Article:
Aereo's Supreme Court defeat stirred memories of Napster and Grokster, startups that faced media giants in court -- and lost. These are their lessons for the aftermath.
Controversial service had faced paying damages of hundreds of millions of dollars in copyright infringement lawsuit filed by record labels.
In this edition of Ask Maggie, CNET's Marguerite Reardon explains why the Supreme Court's Aereo decision was bad for those who've ditched traditional TV service.
The US Copyright Office says the online-TV startup doesn't qualify -- yet -- for a content license that would let it restart streaming.
The streaming-TV startup's new legal tack embraces the ruling against it, arguing that the decision means Aereo deserves the same copyright license cable companies get.
That's half the regular price of this indoor HDTV helper, which promises a 50-mile range.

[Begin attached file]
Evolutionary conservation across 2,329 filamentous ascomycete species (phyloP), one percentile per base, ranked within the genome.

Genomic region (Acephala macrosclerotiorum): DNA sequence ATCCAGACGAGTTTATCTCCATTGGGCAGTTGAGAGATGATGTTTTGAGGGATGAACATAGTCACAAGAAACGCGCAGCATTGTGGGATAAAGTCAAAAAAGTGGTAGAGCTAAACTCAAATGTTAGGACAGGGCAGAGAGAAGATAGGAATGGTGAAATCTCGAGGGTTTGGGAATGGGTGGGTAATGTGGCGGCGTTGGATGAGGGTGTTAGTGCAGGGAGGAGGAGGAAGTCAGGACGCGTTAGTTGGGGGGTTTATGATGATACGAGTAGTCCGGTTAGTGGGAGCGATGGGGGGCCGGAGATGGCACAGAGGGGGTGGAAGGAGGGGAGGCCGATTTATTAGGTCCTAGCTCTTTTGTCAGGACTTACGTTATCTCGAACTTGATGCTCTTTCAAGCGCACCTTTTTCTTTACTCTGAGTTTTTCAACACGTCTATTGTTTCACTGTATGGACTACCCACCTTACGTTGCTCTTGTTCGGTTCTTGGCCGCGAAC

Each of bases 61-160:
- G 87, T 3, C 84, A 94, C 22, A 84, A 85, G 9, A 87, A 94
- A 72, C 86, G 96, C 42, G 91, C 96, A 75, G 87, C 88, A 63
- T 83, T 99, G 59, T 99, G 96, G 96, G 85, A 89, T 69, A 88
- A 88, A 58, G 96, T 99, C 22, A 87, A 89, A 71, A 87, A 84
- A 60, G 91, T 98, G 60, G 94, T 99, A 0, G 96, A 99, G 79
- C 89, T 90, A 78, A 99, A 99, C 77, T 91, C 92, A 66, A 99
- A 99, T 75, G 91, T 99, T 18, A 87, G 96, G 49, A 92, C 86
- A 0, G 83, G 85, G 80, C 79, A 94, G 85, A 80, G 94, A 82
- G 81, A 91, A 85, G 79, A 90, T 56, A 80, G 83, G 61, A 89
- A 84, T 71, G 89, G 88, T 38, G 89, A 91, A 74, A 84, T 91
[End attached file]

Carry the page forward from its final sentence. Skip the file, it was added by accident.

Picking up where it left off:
The justices grill both TV-streaming service Aereo and the broadcasters suing it to interpret what is public, what is private, and whether copies of the same thing are really different at all.
Curious if the Supreme Court will let Aereo live or die? So are copyright experts at the country’s top law schools, especially with the future of TV and digital copyright on the line.
Although it's fast and easy to use, Grokster delivers subpar results. Hang on to it only as a backup to LimeWire or Xolox.
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Extradition proceedings are unlikely to start before March 2. Meanwhile the U.S. piles on more charges against MegaUpload's managers.